Maria Sharapova breaks her silence on French Open rejection

The former world No 1 was unexpectedly denied entry to this year's French Open

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The Independent Online

Maria Sharapova has broken her silence after being denied a wildcard to this month’s French Open, insisting “no words, games, or actions will ever stop me from reaching my own dreams”.

Sharapova was widely expected to be fast-tracked into the second Grand Slam of the season, which she has won twice, but the French Tennis Federation (FFT) took the unexpected decision on Tuesday to refuse her entry.

A wildcard invitation was her only hope of featuring at Roland Garros given she does not have enough ranking points to go straight into the main draw in Paris, nor the qualifying event.

"If this is what it takes to rise up again, then I am in it all the way, everyday," Sharapova said on Twitter on Wednesday. "No words, games, or actions will ever stop me from reaching my own dreams. And I have many."

This follows FFT president Bernard Giudicelli’s public statement on Tuesday in which he remarked he had a “responsibility to protect the high standards of the game”.

"If there can be a wildcard for the return from injuries, there cannot be a wildcard for the return from doping,” he said.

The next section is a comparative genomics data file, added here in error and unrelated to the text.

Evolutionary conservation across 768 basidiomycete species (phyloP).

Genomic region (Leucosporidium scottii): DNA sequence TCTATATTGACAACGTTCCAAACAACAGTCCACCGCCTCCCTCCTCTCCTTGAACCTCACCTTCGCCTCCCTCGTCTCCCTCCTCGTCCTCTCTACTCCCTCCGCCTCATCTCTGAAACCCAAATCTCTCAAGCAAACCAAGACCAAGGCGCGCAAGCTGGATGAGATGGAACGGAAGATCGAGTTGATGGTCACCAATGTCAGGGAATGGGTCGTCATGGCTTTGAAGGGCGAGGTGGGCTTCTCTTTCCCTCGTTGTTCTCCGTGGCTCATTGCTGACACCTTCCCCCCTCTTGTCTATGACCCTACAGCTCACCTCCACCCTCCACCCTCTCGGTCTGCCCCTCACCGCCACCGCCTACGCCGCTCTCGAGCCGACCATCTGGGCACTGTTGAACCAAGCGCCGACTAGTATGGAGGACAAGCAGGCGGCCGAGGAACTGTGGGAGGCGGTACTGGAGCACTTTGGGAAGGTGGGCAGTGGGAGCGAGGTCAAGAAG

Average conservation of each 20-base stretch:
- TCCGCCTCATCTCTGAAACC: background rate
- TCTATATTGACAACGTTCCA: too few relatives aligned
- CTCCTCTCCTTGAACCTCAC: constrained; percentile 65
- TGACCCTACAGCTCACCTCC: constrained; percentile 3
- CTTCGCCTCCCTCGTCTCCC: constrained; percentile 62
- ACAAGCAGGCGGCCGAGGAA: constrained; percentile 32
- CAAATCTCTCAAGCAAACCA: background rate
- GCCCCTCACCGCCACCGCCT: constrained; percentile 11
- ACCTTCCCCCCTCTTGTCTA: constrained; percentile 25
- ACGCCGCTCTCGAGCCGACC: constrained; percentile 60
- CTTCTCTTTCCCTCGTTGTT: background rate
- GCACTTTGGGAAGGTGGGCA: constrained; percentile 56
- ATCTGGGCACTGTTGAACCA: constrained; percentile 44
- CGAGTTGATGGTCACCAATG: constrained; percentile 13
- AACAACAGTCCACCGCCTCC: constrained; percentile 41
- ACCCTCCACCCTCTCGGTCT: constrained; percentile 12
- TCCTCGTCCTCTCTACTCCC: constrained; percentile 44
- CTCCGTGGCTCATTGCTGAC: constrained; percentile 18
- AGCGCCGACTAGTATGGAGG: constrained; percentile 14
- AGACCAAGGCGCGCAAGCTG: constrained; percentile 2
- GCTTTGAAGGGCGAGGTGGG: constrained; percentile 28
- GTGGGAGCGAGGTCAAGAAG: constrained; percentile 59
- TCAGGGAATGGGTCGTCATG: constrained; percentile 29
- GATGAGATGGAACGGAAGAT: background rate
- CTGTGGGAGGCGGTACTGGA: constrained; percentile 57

"They [Sharapova's fans] might be very disappointed, she might be very disappointed, but it's my responsibility, my mission, to protect the high standards of the game played without any doubt on the result."

Sharapova's return from a 15-month ban has split opinion in tennis circles, with some players arguing she is being given special treatment after receiving wildcards for tournaments in Stuttgart, Madrid and Rome.

The Russian's involvement in those three tournaments has seen her subsequently rise to 211 in the world rankings.

Accepting the decision to bar her from the French Open without rancour would give the Russian a chance to rise above the furore, according to former world number three Pam Shriver.

Shriver said Sharapova needed to come to terms with what had happened and turn her attention to preparing for Wimbledon, where she is already one of the bookmakers' favourites for the title.

The WTA claim Sharapova has served her punishment and should not be judged on her drugs ban (Getty)

"She's smart and savvy," Shriver, who won 21 grand slam women's doubles titles, said on ESPN. "She needs to take a step back and reconcile that her return to major tennis is going to have to wait and not be bitter about it.

"It's a chance to be above it all and complimentary."

Sharapova tested positive for meldonium, a heart disease drug, at last year's Australian Open.

The Russian said she had taken the drug "legally" throughout her career to treat medical conditions and had not realised it had been added to WADA's banned list a few weeks before the tournament began.

She was initially banned for two years but the Court of Arbitration for Sport reduced the suspension to 15 months on appeal after finding she was not an "intentional doper".

The five-time Grand Slam champion is guaranteed a place in the Wimbledon qualifying event but will need a wildcard to get straight into the main draw at the All England Club.

Additional reporting by Reuters.